01 December 2010
US scientists have developed a new glowing probe that can signal the presence of hydrogen peroxide in the body, an indicator of tumours or disease. The advance could allow the progression of tumours to be tracked in living animals.
Hydrogen peroxide is widely used in the body for signalling pathways, but is also given off by many cancers. Christopher Chang and colleagues at the University of California, Berkeley have been working on molecules that indicate the presence of hydrogen peroxide for a few years, and have looked to nature to improve their previous work by taking inspiration from fireflies.
The new probe is made of a luciferin molecule, a pigment found in bioluminescent organisms like fireflies, caged with a boronate ester protecting group. The probe selectively reacts with hydrogen peroxide, cleaving the protecting group and releasing the luciferin. In mouse models, the luciferin then reacts with the firefly enzyme luciferase that the mouse has been genetically engineered to produce, and the luciferin-luciferase system gives off a photon that triggers a bioluminescent glow. Unlike Chang's previous methods using fluorescence, the light from the luciferin reaction can be seen through the body.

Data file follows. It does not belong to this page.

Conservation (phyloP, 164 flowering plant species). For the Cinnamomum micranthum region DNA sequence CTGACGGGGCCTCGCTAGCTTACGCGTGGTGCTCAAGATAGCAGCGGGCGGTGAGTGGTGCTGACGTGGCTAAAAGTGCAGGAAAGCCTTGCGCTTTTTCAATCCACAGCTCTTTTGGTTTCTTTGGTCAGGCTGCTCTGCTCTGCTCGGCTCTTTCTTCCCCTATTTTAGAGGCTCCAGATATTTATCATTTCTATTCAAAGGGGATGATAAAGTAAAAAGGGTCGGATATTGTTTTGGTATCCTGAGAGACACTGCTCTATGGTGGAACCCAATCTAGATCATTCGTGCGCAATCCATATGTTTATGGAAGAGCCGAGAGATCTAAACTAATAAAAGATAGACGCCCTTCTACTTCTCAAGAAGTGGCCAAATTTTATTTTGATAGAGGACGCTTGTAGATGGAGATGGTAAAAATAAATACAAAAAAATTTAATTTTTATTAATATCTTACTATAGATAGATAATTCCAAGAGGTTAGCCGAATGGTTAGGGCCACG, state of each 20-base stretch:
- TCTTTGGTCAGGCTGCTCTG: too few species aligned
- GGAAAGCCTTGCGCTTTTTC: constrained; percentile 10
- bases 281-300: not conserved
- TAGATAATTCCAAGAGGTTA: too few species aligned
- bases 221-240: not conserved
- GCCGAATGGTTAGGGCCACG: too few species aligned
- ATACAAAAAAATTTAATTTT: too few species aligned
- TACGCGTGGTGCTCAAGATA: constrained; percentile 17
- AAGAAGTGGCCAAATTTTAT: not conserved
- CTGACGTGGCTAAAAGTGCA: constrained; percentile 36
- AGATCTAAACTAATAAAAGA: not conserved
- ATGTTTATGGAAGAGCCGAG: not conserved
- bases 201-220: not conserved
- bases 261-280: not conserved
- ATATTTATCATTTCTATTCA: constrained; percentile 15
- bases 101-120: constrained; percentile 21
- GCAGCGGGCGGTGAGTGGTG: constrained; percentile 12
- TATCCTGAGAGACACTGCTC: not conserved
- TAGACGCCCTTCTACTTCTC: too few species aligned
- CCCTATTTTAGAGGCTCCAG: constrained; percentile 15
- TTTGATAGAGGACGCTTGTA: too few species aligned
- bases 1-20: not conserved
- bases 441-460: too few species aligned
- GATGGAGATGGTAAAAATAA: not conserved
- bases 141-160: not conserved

The team's chemoselective bioluminescent probe (Peroxy Caged Luciferin-1 (PCL-1)) allows the real-time detection of hydrogen peroxide within living animals.
© Proc. Natl. Acad. Sci. USA
The Berkeley team used their probe in living mice that had prostate cancer, and showed that they could image the hydrogen peroxide produced by the cancer. They could even monitor fluctuations in levels of hydrogen peroxide in the living mice according to how much light was emitted by the probe.
'Bioluminescence allows for imaging in deep tissue, so it can be used in whole animals,' explains Chang. 'It's like we transferred the firefly's ability to light up into a mouse, but also made it so it only emits light when certain chemistry of our choosing occurs.'
Because the luciferin luminescence can be seen through deep tissue, the team thinks that the probe could be very useful for studying the progression of disease, aging or injury in animal models, while keeping the animals alive. For both ethical and scientific reasons this is desirable: following a process in one living mouse is better than looking at several mice at different stages as a disease progresses, says Kevin Brindle, who works on imaging techniques at Cancer Research UK's Cambridge Research Institute in the UK, adding 'we're told by the government that we have to reduce animal experimentation and this will allow you to use fewer animals because you don't have to sacrifice some at each time point.'
Brindle also explains that it's very difficult to get a measure of hydrogen production in vivo, which makes this work of particular interest for the biological community: 'The attractiveness of this work is that they have the equipment and the technology to do this right away.'